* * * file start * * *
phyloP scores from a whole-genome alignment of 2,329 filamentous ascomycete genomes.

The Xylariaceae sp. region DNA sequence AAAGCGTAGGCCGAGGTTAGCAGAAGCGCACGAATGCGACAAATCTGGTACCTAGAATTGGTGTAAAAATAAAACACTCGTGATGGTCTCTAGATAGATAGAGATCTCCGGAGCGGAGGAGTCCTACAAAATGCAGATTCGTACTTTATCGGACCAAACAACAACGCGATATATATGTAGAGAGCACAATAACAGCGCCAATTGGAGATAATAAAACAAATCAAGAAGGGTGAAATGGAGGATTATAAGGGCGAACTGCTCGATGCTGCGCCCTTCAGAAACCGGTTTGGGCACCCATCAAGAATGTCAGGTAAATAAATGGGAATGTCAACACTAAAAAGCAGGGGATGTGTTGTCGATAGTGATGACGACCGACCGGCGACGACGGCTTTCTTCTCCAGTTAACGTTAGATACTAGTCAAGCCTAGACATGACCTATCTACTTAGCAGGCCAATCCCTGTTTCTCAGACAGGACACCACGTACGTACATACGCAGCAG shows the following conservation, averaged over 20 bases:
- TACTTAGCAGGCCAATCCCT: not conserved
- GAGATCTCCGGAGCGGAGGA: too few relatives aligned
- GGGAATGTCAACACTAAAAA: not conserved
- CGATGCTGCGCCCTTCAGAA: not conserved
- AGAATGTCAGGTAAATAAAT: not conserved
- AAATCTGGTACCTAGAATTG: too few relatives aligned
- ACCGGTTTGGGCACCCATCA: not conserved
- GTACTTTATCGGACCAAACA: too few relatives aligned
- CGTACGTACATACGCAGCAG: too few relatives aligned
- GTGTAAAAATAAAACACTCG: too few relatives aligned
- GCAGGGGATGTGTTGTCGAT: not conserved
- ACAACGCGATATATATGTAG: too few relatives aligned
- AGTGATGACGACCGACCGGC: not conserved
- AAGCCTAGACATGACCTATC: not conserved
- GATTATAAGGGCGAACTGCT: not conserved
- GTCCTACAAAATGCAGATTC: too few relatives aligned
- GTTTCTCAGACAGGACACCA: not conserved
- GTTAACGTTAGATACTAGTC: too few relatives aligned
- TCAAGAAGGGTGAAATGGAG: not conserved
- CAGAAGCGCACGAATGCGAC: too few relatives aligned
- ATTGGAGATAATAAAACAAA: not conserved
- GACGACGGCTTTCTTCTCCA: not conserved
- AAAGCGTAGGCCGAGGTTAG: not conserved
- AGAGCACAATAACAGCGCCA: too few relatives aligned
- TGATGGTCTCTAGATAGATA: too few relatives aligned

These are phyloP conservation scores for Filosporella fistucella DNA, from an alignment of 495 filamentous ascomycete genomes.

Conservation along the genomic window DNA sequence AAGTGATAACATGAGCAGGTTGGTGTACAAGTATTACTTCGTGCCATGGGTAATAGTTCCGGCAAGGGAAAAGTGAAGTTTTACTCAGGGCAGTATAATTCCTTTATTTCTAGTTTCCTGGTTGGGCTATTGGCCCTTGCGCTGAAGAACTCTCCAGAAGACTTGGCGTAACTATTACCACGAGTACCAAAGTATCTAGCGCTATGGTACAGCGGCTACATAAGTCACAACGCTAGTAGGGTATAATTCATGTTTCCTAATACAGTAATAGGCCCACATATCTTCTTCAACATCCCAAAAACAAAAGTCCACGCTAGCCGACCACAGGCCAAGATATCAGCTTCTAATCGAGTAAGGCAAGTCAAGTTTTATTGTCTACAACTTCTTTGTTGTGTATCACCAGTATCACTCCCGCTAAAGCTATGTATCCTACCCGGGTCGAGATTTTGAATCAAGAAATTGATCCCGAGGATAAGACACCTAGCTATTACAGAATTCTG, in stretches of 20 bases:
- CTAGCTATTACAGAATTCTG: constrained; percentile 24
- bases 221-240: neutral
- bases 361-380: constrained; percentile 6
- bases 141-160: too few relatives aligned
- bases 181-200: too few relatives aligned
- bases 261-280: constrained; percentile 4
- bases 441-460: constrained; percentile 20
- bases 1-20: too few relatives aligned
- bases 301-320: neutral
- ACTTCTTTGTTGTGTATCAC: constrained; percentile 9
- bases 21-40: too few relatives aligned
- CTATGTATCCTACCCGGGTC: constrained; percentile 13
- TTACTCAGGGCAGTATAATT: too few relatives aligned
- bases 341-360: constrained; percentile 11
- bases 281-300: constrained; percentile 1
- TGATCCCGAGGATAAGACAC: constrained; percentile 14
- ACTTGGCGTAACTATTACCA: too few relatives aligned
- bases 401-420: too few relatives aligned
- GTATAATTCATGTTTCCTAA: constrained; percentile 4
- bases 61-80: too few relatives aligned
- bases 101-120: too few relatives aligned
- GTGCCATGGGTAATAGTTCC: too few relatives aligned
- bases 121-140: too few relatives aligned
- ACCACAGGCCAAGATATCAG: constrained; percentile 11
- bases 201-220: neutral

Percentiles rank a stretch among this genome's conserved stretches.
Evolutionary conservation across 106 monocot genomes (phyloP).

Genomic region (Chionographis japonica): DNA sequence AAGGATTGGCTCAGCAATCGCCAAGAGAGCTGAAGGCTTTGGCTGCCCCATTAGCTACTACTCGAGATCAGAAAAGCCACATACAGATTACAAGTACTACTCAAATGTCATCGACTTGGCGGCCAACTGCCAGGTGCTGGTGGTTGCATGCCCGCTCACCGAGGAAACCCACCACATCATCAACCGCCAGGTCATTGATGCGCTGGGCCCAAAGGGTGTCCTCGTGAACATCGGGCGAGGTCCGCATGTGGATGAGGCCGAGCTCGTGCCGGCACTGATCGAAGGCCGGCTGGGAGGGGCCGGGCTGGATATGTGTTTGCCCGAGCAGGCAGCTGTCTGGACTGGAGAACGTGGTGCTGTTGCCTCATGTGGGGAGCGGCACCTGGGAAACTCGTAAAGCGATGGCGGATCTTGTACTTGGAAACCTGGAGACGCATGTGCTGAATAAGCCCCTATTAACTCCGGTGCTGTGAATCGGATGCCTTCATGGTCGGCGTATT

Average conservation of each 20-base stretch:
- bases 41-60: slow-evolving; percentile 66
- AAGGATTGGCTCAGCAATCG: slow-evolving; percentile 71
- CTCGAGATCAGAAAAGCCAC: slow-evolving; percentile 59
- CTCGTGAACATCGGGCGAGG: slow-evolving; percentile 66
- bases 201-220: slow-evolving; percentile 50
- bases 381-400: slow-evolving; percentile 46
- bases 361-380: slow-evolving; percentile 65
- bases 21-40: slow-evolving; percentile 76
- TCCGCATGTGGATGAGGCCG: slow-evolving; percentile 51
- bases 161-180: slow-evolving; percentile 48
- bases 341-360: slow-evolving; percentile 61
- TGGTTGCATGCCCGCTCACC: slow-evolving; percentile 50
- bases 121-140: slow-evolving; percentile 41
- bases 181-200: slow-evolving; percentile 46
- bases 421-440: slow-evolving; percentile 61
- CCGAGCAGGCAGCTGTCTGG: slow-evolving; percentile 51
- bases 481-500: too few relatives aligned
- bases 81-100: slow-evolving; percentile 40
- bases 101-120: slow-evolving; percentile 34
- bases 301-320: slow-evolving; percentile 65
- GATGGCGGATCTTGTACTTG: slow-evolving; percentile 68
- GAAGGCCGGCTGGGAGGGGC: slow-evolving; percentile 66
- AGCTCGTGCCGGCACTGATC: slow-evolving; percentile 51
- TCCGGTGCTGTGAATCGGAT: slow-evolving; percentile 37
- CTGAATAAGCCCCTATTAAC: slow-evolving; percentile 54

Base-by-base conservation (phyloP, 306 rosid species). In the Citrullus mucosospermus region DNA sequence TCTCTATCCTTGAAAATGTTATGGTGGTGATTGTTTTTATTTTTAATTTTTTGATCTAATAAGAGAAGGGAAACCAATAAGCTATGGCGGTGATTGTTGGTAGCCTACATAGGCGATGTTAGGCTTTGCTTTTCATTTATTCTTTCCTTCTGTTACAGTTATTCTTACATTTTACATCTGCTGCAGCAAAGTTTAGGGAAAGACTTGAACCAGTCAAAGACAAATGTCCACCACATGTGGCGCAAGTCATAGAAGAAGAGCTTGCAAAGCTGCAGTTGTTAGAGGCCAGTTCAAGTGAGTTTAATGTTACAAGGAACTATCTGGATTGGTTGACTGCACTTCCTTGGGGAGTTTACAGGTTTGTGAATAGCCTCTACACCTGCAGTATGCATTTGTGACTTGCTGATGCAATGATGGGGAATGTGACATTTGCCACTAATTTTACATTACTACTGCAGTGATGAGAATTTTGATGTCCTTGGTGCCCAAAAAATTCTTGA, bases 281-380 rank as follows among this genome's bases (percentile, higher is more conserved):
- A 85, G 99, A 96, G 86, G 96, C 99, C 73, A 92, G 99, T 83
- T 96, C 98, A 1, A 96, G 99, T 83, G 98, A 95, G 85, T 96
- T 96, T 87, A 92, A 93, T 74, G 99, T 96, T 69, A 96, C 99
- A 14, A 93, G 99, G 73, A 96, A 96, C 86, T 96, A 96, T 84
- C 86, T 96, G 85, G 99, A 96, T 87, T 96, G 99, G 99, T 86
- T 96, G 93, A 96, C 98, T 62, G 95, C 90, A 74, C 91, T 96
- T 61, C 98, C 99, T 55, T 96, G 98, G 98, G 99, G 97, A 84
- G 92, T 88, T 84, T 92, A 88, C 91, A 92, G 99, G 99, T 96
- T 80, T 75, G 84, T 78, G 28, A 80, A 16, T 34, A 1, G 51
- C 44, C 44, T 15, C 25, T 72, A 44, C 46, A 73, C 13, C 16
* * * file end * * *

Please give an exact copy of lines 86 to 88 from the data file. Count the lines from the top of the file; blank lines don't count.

- T 96, C 98, A 1, A 96, G 99, T 83, G 98, A 95, G 85, T 96
- T 96, T 87, A 92, A 93, T 74, G 99, T 96, T 69, A 96, C 99
- A 14, A 93, G 99, G 73, A 96, A 96, C 86, T 96, A 96, T 84